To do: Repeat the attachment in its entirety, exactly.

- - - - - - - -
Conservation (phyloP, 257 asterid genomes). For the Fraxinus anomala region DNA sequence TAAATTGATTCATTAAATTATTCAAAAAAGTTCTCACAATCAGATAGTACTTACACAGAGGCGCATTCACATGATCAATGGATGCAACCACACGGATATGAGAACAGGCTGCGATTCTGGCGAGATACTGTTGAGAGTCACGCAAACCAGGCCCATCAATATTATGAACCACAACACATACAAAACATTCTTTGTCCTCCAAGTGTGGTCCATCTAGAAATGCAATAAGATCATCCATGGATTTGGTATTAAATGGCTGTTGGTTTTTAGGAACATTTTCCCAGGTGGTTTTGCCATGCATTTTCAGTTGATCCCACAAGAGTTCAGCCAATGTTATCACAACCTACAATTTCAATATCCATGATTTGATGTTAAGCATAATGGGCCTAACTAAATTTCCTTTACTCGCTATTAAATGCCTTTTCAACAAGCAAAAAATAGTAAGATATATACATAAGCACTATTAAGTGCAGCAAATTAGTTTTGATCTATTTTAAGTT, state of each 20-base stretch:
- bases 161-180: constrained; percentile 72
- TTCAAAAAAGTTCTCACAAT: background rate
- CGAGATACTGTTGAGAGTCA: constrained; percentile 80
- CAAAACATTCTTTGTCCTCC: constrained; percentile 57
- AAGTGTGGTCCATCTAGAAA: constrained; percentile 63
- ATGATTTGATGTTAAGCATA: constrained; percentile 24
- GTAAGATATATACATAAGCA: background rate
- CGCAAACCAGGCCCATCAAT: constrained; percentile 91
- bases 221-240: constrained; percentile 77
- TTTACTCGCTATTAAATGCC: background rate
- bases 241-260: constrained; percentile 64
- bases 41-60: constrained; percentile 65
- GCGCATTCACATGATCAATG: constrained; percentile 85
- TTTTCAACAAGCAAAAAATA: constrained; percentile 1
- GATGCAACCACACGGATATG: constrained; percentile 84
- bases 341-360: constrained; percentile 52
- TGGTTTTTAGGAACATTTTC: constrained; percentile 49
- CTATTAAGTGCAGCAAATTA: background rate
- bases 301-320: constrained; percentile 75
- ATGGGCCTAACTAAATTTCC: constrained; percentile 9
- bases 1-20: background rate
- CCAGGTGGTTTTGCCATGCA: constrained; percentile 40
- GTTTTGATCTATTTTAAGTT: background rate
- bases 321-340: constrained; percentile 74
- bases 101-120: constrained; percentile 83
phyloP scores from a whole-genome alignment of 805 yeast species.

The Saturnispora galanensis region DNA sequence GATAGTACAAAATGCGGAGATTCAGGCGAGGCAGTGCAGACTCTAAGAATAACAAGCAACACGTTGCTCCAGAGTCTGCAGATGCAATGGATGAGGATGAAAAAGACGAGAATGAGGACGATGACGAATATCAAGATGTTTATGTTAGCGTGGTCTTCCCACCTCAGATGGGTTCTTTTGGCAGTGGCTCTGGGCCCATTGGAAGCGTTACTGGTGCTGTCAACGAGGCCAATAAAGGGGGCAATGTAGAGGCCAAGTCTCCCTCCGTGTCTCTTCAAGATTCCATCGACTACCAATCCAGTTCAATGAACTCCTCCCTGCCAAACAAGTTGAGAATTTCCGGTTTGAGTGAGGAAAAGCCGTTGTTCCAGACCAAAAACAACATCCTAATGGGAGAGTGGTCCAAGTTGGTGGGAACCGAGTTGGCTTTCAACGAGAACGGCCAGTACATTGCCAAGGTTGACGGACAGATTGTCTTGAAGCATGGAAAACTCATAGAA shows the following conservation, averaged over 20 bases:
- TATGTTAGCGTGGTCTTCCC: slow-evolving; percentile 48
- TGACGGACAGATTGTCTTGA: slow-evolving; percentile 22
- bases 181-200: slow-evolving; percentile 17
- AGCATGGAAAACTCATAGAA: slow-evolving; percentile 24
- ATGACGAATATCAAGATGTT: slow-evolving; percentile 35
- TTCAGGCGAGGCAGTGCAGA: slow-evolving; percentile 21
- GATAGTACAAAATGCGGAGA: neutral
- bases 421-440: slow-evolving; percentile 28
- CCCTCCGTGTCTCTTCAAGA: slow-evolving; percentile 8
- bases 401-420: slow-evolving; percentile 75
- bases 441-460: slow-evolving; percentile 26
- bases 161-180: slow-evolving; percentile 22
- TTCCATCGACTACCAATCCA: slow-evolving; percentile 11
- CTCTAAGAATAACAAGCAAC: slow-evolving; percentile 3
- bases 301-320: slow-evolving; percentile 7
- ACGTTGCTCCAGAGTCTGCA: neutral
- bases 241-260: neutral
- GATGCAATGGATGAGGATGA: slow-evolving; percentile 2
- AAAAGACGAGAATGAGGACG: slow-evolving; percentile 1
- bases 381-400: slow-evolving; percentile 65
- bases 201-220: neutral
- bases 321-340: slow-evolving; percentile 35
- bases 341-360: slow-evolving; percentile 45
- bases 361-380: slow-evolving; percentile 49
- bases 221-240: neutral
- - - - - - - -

Conservation (phyloP, 257 asterid genomes). For the Fraxinus anomala region DNA sequence TAAATTGATTCATTAAATTATTCAAAAAAGTTCTCACAATCAGATAGTACTTACACAGAGGCGCATTCACATGATCAATGGATGCAACCACACGGATATGAGAACAGGCTGCGATTCTGGCGAGATACTGTTGAGAGTCACGCAAACCAGGCCCATCAATATTATGAACCACAACACATACAAAACATTCTTTGTCCTCCAAGTGTGGTCCATCTAGAAATGCAATAAGATCATCCATGGATTTGGTATTAAATGGCTGTTGGTTTTTAGGAACATTTTCCCAGGTGGTTTTGCCATGCATTTTCAGTTGATCCCACAAGAGTTCAGCCAATGTTATCACAACCTACAATTTCAATATCCATGATTTGATGTTAAGCATAATGGGCCTAACTAAATTTCCTTTACTCGCTATTAAATGCCTTTTCAACAAGCAAAAAATAGTAAGATATATACATAAGCACTATTAAGTGCAGCAAATTAGTTTTGATCTATTTTAAGTT, state of each 20-base stretch:
- bases 161-180: constrained; percentile 72
- TTCAAAAAAGTTCTCACAAT: background rate
- CGAGATACTGTTGAGAGTCA: constrained; percentile 80
- CAAAACATTCTTTGTCCTCC: constrained; percentile 57
- AAGTGTGGTCCATCTAGAAA: constrained; percentile 63
- ATGATTTGATGTTAAGCATA: constrained; percentile 24
- GTAAGATATATACATAAGCA: background rate
- CGCAAACCAGGCCCATCAAT: constrained; percentile 91
- bases 221-240: constrained; percentile 77
- TTTACTCGCTATTAAATGCC: background rate
- bases 241-260: constrained; percentile 64
- bases 41-60: constrained; percentile 65
- GCGCATTCACATGATCAATG: constrained; percentile 85
- TTTTCAACAAGCAAAAAATA: constrained; percentile 1
- GATGCAACCACACGGATATG: constrained; percentile 84
- bases 341-360: constrained; percentile 52
- TGGTTTTTAGGAACATTTTC: constrained; percentile 49
- CTATTAAGTGCAGCAAATTA: background rate
- bases 301-320: constrained; percentile 75
- ATGGGCCTAACTAAATTTCC: constrained; percentile 9
- bases 1-20: background rate
- CCAGGTGGTTTTGCCATGCA: constrained; percentile 40
- GTTTTGATCTATTTTAAGTT: background rate
- bases 321-340: constrained; percentile 74
- bases 101-120: constrained; percentile 83
phyloP scores from a whole-genome alignment of 805 yeast species.

The Saturnispora galanensis region DNA sequence GATAGTACAAAATGCGGAGATTCAGGCGAGGCAGTGCAGACTCTAAGAATAACAAGCAACACGTTGCTCCAGAGTCTGCAGATGCAATGGATGAGGATGAAAAAGACGAGAATGAGGACGATGACGAATATCAAGATGTTTATGTTAGCGTGGTCTTCCCACCTCAGATGGGTTCTTTTGGCAGTGGCTCTGGGCCCATTGGAAGCGTTACTGGTGCTGTCAACGAGGCCAATAAAGGGGGCAATGTAGAGGCCAAGTCTCCCTCCGTGTCTCTTCAAGATTCCATCGACTACCAATCCAGTTCAATGAACTCCTCCCTGCCAAACAAGTTGAGAATTTCCGGTTTGAGTGAGGAAAAGCCGTTGTTCCAGACCAAAAACAACATCCTAATGGGAGAGTGGTCCAAGTTGGTGGGAACCGAGTTGGCTTTCAACGAGAACGGCCAGTACATTGCCAAGGTTGACGGACAGATTGTCTTGAAGCATGGAAAACTCATAGAA shows the following conservation, averaged over 20 bases:
- TATGTTAGCGTGGTCTTCCC: slow-evolving; percentile 48
- TGACGGACAGATTGTCTTGA: slow-evolving; percentile 22
- bases 181-200: slow-evolving; percentile 17
- AGCATGGAAAACTCATAGAA: slow-evolving; percentile 24
- ATGACGAATATCAAGATGTT: slow-evolving; percentile 35
- TTCAGGCGAGGCAGTGCAGA: slow-evolving; percentile 21
- GATAGTACAAAATGCGGAGA: neutral
- bases 421-440: slow-evolving; percentile 28
- CCCTCCGTGTCTCTTCAAGA: slow-evolving; percentile 8
- bases 401-420: slow-evolving; percentile 75
- bases 441-460: slow-evolving; percentile 26
- bases 161-180: slow-evolving; percentile 22
- TTCCATCGACTACCAATCCA: slow-evolving; percentile 11
- CTCTAAGAATAACAAGCAAC: slow-evolving; percentile 3
- bases 301-320: slow-evolving; percentile 7
- ACGTTGCTCCAGAGTCTGCA: neutral
- bases 241-260: neutral
- GATGCAATGGATGAGGATGA: slow-evolving; percentile 2
- AAAAGACGAGAATGAGGACG: slow-evolving; percentile 1
- bases 381-400: slow-evolving; percentile 65
- bases 201-220: neutral
- bases 321-340: slow-evolving; percentile 35
- bases 341-360: slow-evolving; percentile 45
- bases 361-380: slow-evolving; percentile 49
- bases 221-240: neutral